There is still a common misconception among foreign arbitration practitioners that in post-soviet countries the courts often tend to refuse recognition and enforcement of arbitral awards based on public policy. Is this characterisation fair with respect to Ukraine?

There have been five recent cases in Ukraine on violation of public policy, with some landmark decisions coming out in 2020 and early 2021. Thus, the state of affairs in Ukraine when it comes to the public policy exception has crystallised substantially, and as will be shown in this post, it can be said that the Ukrainian courts, with limited exceptions, generally exhibit a pro-enforcement attitude towards arbitral awards.

 

Ukrainian Approach to Public Policy

Generally, Ukraine demonstrates a pro-arbitration approach, and especially so since December 2017, when Ukrainian arbitration law and applicable procedural rules were largely revised to introduce many long-expected changes in the field of arbitration.

Even before these revisions, Ukraine’s Supreme Court has been rather reluctant to deny recognition and enforcement of arbitral awards on the basis of public policy.

Nevertheless, this does not stop debtors from relying on public policy to resist the recognition and enforcement of arbitral awards, even on grounds previously rejected by the Ukrainian courts.

For example, debtors have claimed that the following situations result in the violation of public policy of Ukraine:

  • when an arbitral award states the awarded amounts in foreign currency, which allegedly contradicts Ukrainian law;
  • when a debtor is a Ukrainian state-owned company and the enforcement of an arbitral award would cause suspension of its operations and insolvency, which in turn would impact the monetary interests of Ukraine and lead to economic or ecological catastrophe in the country;
  • when an arbitral award does not state a Ukrainian identification code for the Ukrainian debtor, which allegedly makes impossible the correct identification of such debtor;
  • when Ukrainian law does not have a similar legal concept as under the foreign law, applied by the tribunal in the arbitral award while resolving the dispute on merits, etc.

All the debtors’ allegations above on the violation of public policy were held unsubstantiated and, therefore, were not supported by the Supreme Court. The Supreme Court maintained its view with respect to each of such matters in numerous cases. So far so good!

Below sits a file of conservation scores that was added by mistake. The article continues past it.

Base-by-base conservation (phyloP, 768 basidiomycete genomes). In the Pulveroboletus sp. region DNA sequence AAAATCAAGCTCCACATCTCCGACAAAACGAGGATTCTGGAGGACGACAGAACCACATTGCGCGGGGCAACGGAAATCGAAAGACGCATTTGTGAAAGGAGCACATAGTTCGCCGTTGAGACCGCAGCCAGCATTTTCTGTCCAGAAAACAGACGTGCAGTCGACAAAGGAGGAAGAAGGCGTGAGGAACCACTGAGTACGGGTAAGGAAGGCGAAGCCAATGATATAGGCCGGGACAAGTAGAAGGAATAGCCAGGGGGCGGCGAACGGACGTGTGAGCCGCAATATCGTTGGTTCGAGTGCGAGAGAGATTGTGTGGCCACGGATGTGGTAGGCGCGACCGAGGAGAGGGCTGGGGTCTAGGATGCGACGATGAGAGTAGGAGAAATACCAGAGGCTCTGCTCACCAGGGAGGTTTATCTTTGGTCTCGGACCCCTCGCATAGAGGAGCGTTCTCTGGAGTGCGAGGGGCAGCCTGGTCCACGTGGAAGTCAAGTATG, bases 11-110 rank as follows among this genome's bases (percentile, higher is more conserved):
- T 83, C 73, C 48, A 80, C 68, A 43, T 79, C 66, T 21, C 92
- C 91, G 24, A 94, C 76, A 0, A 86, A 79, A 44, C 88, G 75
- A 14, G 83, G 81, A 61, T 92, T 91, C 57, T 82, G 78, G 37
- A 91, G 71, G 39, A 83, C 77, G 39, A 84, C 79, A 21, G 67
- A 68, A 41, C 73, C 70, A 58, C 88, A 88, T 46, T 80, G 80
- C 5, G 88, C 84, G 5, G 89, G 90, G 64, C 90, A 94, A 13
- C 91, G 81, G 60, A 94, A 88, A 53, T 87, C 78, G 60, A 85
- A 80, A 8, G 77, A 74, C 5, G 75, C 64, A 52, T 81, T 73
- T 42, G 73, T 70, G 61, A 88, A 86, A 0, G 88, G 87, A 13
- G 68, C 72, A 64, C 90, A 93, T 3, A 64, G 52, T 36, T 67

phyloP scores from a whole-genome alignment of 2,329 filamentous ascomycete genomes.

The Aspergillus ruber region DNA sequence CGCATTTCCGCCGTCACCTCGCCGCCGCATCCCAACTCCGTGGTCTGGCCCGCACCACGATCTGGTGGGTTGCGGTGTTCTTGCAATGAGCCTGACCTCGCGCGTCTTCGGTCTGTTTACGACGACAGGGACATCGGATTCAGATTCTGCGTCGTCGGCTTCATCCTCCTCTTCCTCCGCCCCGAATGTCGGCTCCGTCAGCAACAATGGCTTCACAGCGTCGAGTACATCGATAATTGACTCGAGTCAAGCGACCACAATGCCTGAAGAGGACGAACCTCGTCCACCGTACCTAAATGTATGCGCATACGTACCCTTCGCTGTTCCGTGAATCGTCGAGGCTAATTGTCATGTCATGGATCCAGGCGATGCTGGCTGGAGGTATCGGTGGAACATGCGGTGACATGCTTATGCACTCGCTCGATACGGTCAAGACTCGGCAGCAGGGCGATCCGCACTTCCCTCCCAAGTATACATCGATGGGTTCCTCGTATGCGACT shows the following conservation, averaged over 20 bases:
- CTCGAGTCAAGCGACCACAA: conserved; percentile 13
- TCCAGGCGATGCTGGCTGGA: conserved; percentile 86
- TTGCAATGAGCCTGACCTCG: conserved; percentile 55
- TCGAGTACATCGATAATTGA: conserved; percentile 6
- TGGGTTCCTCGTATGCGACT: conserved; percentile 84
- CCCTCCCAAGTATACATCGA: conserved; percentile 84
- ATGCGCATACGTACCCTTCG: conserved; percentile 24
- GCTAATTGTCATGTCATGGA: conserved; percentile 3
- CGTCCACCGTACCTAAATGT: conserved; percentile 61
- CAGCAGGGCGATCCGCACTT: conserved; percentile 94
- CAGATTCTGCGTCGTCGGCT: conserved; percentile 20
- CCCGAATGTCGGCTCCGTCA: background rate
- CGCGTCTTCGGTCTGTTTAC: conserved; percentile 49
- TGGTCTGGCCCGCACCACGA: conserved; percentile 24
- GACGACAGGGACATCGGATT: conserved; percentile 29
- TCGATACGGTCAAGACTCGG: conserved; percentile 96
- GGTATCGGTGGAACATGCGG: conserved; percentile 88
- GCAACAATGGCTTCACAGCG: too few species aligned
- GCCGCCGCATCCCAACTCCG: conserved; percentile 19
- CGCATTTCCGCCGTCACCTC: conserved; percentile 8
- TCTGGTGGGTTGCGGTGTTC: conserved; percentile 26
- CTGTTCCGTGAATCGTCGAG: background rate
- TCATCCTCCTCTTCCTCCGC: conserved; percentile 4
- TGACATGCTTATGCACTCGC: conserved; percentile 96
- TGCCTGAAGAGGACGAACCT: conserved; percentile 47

Rare Exceptions of Successful Public Policy Defence

To the best of our knowledge, there are only a few exceptional instances in which the Ukrainian courts refused the enforcement of arbitral awards or arbitral interim decisions on the grounds that they would conflict with Ukrainian public policy. A notable example has involved Ukrainian sanctions against Russia.

First, we are going to compare approaches of the Ukrainian and the foreign courts towards the impact of sanctions on public policy. Then, we will examine the Ukrainian courts’ approach with respect to the enforcement of arbitral interim reliefs, another topic that the Ukrainian courts have entertained recently.

 

Do Sanctions Define Public Policy?

Whether sanctions render an arbitral award unenforceable on the ground of public policy has been a long-standing subject of debate in many national courts. This has led to different approaches being adopted by states with regards to the impact of sanctions on their public policy. In 2020 there were several particularly interesting judgements rendered on this issue in different states, and Ukraine was among them.

  1. International Approach

On 3 June 2020, the Paris Court of Appeal expressed its view that the UN and EU sanctions may be integrated into the French concept of international public policy. In contrast, unilateral sanctions against Iraq emanating from the US authorities could not define French public policy because the extraterritorial scope of the sanctions imposed by the US authorities is disputed by both the French authorities and the EU.

Other relevant steps in this regard have also been taken by the Russian Federation and its courts. In particular, on 19 June 2020, the Russian Federation enacted amendments to its Commercial Procedure Code and established the exclusive jurisdiction of Russian courts to consider disputes related to foreign sanctions against Russian individuals and entities (as well as their foreign affiliates).

Furthermore, on 12 October 2020, the Supreme Court of the Russian Federation found an ICC arbitration clause unenforceable because of the US sanctions imposed on the Russian claimant. The court found that the imposition of the US sanctions is a fundamental change of circumstances, justifying the adaptation of the arbitration clause to determine the jurisdiction of Russian courts to consider the disputes under the contract.